Ten Tips for Keeping Your Teen Safe at Work

Apr 30, 2009, 09:00 ET from Texas Mutual Insurance Company

AUSTIN, Texas, April 30 /PRNewswire/ -- Nationally, about 158,000 teens suffer work-related injuries and illnesses each year, with about one-third of them requiring treatment at emergency rooms. More than three-fourths of these incidents occur in the retail and service industries.

"Young workers ... are at risk of workplace injury because of their inexperience at work and their physical, cognitive, and emotional developmental characteristics. They often hesitate to ask questions and may fail to recognize workplace dangers," according to the federal Occupational Safety and Health Administration.

What follows are 10 tips compiled by Texas Mutual Insurance Company to help ensure your teens are safe at work this summer--when thousands of teens enter the workforce--and all year round:

  1. Familiarize yourself with federal and state labor laws regarding the employment of teens. Studies show that most teen workers and their parents are unaware of the rights of young employees.
  2. Know the name of your teen's employer, as well as your teen's work address and work phone number.
  3. Find out what the physical demands are for your teen's job.
  4. Make sure you know what your teen's work hours are. By law, some teens' workdays are restricted.
  5. Check out the kind of safety training your teen is receiving at work.
  6. Be aware of the common workplace injuries among teens, including slips, trips and falls; strains and sprains; chemical exposure; burns and cuts; hearing loss; motor vehicle crashes; electrocution; and machinery malfunctions.
  7. Learn whether your teen is required to wear safety gear on the job, such as protective goggles and steel-toed boots.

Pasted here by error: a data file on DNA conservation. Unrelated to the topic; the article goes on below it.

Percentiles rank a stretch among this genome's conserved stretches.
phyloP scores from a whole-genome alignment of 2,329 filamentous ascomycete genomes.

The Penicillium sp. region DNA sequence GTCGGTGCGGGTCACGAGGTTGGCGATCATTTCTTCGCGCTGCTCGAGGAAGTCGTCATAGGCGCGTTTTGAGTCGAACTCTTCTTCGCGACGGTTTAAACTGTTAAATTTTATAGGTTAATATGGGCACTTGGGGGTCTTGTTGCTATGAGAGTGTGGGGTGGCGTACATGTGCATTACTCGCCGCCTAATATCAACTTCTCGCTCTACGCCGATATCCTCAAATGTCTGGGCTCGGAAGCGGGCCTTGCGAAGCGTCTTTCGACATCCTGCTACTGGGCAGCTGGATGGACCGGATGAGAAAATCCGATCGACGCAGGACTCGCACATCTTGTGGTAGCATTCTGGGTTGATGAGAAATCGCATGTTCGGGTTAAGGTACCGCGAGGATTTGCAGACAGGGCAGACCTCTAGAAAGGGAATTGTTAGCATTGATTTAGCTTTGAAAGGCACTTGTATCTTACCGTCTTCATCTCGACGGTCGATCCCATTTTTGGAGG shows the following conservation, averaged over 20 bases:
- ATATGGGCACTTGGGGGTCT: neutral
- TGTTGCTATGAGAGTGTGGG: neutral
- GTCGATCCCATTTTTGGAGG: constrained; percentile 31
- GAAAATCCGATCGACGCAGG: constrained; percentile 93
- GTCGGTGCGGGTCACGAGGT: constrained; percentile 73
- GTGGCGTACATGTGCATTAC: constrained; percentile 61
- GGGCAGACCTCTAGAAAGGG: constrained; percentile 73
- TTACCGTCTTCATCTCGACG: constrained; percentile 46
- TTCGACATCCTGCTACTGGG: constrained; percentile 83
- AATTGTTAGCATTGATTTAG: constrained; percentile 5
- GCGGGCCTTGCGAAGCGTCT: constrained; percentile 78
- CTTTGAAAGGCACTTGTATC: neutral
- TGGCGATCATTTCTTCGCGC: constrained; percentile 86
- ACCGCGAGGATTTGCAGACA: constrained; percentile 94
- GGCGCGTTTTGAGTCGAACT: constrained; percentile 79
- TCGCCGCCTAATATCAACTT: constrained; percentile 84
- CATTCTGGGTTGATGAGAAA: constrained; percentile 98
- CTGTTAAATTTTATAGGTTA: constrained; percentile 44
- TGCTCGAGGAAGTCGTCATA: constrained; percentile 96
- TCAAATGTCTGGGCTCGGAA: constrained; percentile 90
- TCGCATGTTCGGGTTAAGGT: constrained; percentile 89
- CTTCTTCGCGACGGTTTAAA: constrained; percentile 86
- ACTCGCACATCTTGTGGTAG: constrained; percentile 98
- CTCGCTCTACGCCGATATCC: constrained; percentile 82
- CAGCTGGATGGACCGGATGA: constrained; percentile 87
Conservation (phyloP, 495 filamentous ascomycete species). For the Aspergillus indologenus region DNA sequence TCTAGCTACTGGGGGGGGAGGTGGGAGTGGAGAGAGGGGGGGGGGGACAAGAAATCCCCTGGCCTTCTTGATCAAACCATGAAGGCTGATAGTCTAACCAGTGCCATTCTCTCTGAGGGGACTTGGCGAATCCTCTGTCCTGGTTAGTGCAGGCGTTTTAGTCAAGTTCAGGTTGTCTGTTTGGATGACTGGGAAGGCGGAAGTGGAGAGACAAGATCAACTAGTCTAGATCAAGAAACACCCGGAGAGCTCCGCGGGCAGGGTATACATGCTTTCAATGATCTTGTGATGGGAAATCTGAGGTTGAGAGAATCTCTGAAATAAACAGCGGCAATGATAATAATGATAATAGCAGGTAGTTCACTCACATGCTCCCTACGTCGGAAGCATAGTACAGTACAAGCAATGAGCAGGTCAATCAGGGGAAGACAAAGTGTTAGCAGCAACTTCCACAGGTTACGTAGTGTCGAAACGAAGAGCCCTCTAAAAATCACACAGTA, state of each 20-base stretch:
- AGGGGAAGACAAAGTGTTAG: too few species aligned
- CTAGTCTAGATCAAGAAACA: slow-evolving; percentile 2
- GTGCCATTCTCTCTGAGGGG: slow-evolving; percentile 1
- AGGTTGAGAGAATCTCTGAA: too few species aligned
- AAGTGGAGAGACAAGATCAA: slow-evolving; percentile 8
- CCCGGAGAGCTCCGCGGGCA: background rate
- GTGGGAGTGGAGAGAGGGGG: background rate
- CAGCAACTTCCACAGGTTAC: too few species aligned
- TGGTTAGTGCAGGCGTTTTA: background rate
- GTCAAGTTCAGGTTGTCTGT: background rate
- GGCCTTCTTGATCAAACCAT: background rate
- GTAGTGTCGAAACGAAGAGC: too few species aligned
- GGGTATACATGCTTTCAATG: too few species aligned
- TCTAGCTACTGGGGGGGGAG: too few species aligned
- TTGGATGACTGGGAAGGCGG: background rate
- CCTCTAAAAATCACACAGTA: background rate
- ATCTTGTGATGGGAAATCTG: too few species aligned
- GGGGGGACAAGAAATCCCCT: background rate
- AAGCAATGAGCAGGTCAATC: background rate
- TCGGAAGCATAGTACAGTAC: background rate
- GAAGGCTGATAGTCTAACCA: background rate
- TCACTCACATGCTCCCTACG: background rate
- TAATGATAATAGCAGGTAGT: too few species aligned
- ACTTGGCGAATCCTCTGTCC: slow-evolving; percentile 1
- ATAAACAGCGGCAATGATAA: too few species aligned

8. Discourage your teen from wearing loose clothing or jewelry that could become caught in machinery.
  9. Remind your working teen to avoid wearing sandals or open-toe shoes, high heels, or shoes made of canvas in restaurants and other places where floors may be slippery or hazardous.
  10. Be alert for signs of fatigue or stress as your teen tries to balance the demands of work, school, home and extracurricular activities.

Information sources: American Society of Safety Engineers, Centers for Disease Control and Prevention, National Institute for Occupational Safety and Health, Occupational Safety and Health Administration, Texas Department of Insurance, U.S. Department of Labor.

About Texas Mutual Insurance Company

Austin-based Texas Mutual Insurance Company is the state's leading provider of workers' compensation insurance, with approximately 25 percent of the market. Since 1991, the company has provided a stable, competitively priced source of workers' comp insurance for all Texas employers. Preventing workplace accidents and minimizing their consequences is a major part of Texas Mutual's mission.

For more information, visit www.texasmutual.com.

    John Egan
    Elizabeth Christian & Associates Public Relations

SOURCE Texas Mutual Insurance Company